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Lin McLean

Destiny At Drybone
PART I
Children have many special endowments, and of these the chiefest is to ask
questions that their elders must skirmish to evade. Married people and aunts and
uncles commonly discover this, but mere instinct does not guide one to it. A
maiden of twenty-three will not necessarily divine it. Now except in one unhappy
hour of stress and surprise, Miss Jessamine Buckner had been more than equal
to life thus far. But never yet had she been shut up a whole day in one room with
a boy of nine. Had this experience been hers, perhaps she would not have
written to Mr. McLean the friendly and singular letter in which she hoped he was
well, and said that she was very well, and how was dear little Billy? She was glad
Mr. McLean had stayed away. That was just like his honorable nature, and what
she expected of him. And she was perfectly happy at Separ, and "yours sincerely
and always, 'Neighbor.' "Postscript. Talking of Billy Lusk--if Lin was busy with
gathering the cattle, why not send Billy down to stop quietly with her. She would
make him a bed in the ticket-office, and there she would be to see after him all
the time. She knew Lin did not like his adopted child to be too much in cow-camp
with the men. She would adopt him, too, for just as long as convenient to Lin--
until the school opened on Bear Creek, if Lin so wished. Jessamine wrote a good
deal about how much better care any woman can take of a boy of Billy's age than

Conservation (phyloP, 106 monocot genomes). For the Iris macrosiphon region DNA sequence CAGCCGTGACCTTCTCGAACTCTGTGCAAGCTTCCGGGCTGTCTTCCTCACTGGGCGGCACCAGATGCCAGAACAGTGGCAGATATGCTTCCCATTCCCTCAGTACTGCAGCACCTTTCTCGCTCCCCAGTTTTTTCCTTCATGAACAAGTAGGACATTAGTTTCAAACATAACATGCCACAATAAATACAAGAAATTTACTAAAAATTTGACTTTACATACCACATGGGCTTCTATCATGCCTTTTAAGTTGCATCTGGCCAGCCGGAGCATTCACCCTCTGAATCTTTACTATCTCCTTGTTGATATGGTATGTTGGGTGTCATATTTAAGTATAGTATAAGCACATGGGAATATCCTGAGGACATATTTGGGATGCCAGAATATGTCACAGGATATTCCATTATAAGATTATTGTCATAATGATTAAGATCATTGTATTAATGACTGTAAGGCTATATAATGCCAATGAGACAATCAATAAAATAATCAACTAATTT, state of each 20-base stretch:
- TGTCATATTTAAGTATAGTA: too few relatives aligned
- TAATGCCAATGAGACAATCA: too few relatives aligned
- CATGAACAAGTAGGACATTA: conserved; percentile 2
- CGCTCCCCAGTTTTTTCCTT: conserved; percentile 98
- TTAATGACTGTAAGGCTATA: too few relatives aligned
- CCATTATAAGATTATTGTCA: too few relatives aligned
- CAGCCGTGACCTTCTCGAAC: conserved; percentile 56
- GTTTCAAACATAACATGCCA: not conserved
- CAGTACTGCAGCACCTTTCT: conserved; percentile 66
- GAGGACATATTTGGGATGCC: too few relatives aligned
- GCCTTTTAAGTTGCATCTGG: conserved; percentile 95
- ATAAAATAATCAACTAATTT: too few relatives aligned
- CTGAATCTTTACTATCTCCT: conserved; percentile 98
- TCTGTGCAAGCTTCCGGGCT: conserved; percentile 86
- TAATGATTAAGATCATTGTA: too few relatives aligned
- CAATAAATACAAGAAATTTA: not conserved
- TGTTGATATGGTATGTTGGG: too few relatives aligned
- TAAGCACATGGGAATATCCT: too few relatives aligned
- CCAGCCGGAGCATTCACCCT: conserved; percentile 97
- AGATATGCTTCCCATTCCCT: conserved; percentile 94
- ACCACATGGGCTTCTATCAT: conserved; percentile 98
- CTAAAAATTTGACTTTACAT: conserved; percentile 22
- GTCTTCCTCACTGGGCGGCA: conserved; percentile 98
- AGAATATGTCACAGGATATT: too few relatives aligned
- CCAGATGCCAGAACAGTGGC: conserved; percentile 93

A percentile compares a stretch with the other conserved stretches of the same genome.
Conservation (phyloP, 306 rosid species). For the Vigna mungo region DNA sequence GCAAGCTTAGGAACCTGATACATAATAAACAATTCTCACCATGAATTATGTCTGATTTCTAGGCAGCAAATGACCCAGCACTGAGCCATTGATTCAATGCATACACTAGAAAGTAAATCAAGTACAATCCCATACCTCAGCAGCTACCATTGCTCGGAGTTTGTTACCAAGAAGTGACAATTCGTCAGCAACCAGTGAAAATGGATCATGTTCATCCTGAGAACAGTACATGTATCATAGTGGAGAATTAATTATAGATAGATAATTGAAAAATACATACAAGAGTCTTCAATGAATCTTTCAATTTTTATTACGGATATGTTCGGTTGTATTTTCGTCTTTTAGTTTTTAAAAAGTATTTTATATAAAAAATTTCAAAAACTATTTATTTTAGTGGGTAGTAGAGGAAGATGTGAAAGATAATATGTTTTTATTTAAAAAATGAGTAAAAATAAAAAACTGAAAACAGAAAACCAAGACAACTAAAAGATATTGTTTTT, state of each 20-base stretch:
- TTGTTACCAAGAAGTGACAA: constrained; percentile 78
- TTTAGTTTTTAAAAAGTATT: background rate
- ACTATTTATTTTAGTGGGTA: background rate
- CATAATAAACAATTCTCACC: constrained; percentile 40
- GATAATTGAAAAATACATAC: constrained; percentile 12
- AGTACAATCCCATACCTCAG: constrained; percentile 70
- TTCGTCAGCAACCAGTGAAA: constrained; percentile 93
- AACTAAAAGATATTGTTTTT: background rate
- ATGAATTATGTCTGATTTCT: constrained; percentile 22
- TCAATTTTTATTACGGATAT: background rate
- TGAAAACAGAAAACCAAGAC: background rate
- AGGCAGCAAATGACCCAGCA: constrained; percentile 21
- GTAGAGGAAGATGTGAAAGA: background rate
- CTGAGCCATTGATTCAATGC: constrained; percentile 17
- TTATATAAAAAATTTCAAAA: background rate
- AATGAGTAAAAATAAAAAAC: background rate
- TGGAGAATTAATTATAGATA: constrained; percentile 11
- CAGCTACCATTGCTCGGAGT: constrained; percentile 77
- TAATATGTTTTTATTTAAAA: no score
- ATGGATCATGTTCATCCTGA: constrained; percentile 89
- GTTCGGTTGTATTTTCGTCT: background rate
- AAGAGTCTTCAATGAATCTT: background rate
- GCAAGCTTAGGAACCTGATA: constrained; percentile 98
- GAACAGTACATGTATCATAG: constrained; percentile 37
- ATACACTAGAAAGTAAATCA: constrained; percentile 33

any man knows. The stage-coach brought the answer to this remarkably soon--
young Billy with a trunk and a letter of twelve pages in pencil and ink-- the only
writing of this length ever done by Mr. McLean.
"I can write a lot quicker than Lin," said Billy, upon arriving. "He was fussing at
that away late by the fire in camp, an' waked me up crawling in our bed. An' then
he had to finish it next night when he went over to the cabin for my clothes."
"You don't say!" said Jessamine. And Billy suffered her to kiss him again.
When not otherwise occupied Jessamine took the letter out of its locked box and
read it, or looked at it. Thus the first days had gone finely at Separ, the weather
being beautiful and Billy much out-of-doors. But sometimes the weather changes
in Wyoming; and now it was that Miss Jessamine learned the talents of
childhood.
Soon after breakfast this stormy morning Billy observed the twelve pages being
taken out of their box, and spoke from his sudden brain. "Honey Wiggin says
Lin's losing his grip about girls," he remarked. "He says you couldn't 'a' downed
him onced. You'd 'a' had to marry him. Honey says Lin ain't worked it like he
done in old times."
"Now I shouldn't wonder if he was right," said Jessamine, buoyantly. "And that
being the case, I'm going to set to work at your things till it clears, and then we'll
go for our ride."
"Yes," said Billy. When does a man get too old to marry?"
"I'm only a girl, you see. I don't know."
"Yes. Honey said he wouldn't 'a' thought Lin was that old. But I guess he must be
thirty."
 
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